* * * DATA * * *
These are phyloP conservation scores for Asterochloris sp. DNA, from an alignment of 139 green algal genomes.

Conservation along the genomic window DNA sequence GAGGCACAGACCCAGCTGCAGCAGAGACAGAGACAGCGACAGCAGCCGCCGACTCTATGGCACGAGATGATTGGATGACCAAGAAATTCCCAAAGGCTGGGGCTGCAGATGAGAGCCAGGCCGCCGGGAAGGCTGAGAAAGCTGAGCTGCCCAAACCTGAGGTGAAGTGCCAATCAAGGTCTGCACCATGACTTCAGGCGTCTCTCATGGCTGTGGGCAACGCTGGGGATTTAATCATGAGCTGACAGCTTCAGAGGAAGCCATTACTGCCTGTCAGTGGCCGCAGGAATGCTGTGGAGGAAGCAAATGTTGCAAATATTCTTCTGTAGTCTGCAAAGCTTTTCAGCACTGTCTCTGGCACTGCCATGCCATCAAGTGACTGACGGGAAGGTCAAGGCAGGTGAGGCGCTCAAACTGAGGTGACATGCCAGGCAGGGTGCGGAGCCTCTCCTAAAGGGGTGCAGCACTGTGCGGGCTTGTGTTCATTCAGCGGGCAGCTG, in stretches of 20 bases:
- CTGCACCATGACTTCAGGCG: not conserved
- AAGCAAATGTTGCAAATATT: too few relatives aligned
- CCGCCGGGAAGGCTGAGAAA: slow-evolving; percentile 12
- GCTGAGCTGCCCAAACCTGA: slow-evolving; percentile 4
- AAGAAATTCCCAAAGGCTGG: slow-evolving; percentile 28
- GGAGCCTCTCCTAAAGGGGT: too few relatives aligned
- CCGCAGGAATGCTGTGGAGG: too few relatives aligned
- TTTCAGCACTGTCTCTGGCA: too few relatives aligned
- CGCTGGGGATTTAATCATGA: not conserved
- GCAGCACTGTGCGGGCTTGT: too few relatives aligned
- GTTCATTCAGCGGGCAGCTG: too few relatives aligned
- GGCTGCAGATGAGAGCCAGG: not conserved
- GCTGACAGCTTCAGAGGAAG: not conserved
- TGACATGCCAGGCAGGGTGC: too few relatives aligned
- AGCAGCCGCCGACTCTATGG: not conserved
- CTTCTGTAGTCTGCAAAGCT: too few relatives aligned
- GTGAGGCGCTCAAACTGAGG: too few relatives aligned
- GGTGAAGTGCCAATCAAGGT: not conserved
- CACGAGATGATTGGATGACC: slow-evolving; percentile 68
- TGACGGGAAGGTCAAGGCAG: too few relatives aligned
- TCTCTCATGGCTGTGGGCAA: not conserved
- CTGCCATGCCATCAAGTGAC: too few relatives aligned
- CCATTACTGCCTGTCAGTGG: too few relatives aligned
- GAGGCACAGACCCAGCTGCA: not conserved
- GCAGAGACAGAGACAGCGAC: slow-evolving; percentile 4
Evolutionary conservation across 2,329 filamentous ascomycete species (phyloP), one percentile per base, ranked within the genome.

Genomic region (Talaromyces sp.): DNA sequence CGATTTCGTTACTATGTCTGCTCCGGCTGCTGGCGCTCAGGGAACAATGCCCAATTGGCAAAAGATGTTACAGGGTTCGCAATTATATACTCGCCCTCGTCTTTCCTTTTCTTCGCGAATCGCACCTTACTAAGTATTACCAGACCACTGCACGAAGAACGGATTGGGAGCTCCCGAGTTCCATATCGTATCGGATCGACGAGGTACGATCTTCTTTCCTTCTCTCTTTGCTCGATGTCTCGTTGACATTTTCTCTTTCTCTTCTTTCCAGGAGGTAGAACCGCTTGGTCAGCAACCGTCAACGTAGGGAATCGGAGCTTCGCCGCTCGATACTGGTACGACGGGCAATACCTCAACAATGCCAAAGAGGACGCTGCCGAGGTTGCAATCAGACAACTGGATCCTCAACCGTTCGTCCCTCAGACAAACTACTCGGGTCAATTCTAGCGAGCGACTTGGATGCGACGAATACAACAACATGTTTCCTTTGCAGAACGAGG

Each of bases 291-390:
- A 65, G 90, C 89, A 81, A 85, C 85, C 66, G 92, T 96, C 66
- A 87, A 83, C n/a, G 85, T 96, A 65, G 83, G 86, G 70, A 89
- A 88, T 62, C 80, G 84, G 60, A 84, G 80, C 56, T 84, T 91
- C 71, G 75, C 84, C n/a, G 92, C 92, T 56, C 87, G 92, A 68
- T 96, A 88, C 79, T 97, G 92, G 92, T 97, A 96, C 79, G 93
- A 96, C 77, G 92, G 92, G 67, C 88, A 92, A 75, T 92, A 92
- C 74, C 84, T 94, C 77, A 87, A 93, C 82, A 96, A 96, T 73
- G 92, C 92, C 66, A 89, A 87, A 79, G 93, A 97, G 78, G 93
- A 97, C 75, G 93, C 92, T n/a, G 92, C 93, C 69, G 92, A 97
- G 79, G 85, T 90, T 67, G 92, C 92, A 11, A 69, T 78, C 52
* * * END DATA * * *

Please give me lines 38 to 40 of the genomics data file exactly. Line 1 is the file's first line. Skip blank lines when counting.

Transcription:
- G 92, C 92, C 66, A 89, A 87, A 79, G 93, A 97, G 78, G 93
- A 97, C 75, G 93, C 92, T n/a, G 92, C 93, C 69, G 92, A 97
- G 79, G 85, T 90, T 67, G 92, C 92, A 11, A 69, T 78, C 52